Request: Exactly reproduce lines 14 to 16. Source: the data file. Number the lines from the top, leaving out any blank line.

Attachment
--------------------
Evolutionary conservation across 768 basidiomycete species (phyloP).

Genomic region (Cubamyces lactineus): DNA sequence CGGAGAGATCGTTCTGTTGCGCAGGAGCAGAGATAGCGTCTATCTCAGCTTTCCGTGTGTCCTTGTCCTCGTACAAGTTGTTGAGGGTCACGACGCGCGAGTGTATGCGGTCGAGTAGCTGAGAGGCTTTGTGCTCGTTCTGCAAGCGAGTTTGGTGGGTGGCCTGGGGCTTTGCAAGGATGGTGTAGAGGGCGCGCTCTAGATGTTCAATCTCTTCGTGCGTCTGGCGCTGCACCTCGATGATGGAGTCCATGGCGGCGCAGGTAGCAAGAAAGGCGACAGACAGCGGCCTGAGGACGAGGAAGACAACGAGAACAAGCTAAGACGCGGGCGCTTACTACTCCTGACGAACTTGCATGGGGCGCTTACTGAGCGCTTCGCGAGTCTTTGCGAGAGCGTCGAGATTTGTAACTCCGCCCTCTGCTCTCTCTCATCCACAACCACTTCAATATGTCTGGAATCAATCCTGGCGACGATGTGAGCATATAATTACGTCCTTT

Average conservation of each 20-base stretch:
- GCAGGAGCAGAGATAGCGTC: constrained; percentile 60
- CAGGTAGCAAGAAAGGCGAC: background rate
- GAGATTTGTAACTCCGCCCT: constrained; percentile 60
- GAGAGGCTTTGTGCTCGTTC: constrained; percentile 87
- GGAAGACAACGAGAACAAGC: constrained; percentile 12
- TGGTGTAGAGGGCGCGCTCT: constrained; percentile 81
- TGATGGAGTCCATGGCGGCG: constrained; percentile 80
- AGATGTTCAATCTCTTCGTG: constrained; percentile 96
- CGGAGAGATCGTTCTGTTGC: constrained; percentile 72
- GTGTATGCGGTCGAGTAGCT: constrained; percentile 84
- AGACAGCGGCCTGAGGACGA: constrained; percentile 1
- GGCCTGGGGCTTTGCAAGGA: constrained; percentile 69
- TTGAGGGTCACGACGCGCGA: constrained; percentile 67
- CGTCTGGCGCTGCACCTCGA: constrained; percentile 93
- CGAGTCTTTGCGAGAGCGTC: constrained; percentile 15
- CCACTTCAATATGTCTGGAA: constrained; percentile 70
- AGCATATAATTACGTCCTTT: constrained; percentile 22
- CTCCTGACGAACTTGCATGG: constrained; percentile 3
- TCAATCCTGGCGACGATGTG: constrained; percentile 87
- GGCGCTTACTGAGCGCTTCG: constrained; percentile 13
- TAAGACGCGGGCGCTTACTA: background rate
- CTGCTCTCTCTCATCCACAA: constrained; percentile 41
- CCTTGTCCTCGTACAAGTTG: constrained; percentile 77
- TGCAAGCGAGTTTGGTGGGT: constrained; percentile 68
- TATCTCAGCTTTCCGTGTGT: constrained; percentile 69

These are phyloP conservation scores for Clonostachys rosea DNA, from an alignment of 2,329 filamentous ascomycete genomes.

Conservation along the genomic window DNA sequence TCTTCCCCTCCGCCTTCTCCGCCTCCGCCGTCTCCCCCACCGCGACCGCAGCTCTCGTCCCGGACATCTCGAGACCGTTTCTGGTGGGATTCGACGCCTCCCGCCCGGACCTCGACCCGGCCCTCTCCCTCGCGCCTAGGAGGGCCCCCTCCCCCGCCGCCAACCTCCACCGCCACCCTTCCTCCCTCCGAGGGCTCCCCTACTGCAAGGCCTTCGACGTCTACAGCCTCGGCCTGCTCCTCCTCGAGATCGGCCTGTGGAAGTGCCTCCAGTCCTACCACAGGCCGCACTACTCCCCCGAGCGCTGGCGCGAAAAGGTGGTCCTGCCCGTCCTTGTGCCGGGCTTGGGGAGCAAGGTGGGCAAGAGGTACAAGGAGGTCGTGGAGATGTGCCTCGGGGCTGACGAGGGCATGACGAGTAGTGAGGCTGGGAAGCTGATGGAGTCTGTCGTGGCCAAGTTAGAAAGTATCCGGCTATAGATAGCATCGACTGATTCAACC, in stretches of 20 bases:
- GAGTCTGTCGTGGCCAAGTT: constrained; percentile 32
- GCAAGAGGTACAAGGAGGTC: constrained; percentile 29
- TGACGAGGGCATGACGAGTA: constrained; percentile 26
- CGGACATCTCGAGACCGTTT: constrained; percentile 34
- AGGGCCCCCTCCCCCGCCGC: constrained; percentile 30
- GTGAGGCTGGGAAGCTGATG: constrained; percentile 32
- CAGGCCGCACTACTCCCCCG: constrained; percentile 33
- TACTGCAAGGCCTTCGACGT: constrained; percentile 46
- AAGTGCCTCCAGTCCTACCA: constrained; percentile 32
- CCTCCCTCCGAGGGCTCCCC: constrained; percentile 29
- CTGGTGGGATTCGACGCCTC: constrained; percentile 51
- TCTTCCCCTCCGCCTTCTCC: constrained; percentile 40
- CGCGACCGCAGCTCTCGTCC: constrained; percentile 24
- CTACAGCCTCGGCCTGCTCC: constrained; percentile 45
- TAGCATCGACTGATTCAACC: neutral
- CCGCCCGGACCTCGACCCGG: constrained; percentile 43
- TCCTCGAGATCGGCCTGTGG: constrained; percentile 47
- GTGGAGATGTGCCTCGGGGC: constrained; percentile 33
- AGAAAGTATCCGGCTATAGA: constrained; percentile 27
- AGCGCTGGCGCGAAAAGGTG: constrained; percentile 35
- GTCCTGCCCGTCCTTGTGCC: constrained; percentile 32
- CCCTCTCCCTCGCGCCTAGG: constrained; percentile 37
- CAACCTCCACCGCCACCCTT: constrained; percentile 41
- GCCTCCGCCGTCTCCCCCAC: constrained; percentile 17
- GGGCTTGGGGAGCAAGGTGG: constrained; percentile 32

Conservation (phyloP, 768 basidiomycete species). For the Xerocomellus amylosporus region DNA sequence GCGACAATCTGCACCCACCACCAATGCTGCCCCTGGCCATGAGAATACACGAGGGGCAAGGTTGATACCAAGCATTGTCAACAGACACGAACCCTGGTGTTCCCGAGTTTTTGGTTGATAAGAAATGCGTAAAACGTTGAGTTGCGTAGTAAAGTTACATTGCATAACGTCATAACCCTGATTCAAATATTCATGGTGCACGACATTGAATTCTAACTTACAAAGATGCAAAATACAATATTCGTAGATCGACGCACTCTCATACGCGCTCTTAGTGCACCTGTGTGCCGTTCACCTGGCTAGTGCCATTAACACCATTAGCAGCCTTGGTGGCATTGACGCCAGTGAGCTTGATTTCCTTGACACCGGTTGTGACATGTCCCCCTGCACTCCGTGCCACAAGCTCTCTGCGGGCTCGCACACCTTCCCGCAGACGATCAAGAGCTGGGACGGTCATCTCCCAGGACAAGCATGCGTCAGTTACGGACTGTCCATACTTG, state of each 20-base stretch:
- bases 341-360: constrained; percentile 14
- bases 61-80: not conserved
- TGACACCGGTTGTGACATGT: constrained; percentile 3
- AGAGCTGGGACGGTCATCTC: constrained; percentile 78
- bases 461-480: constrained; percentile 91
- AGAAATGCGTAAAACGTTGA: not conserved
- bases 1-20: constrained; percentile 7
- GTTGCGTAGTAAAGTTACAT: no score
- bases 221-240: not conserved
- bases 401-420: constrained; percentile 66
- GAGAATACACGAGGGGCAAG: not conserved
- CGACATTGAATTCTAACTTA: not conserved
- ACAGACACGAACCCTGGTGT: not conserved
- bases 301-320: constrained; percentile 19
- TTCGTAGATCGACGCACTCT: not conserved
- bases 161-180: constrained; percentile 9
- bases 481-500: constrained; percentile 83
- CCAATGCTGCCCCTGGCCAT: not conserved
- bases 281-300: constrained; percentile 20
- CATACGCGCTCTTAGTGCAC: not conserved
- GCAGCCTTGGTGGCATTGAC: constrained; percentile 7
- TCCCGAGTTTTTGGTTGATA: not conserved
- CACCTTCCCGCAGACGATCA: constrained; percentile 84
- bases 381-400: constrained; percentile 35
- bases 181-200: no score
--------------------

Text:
- AGACAGCGGCCTGAGGACGA: constrained; percentile 1
- GGCCTGGGGCTTTGCAAGGA: constrained; percentile 69
- TTGAGGGTCACGACGCGCGA: constrained; percentile 67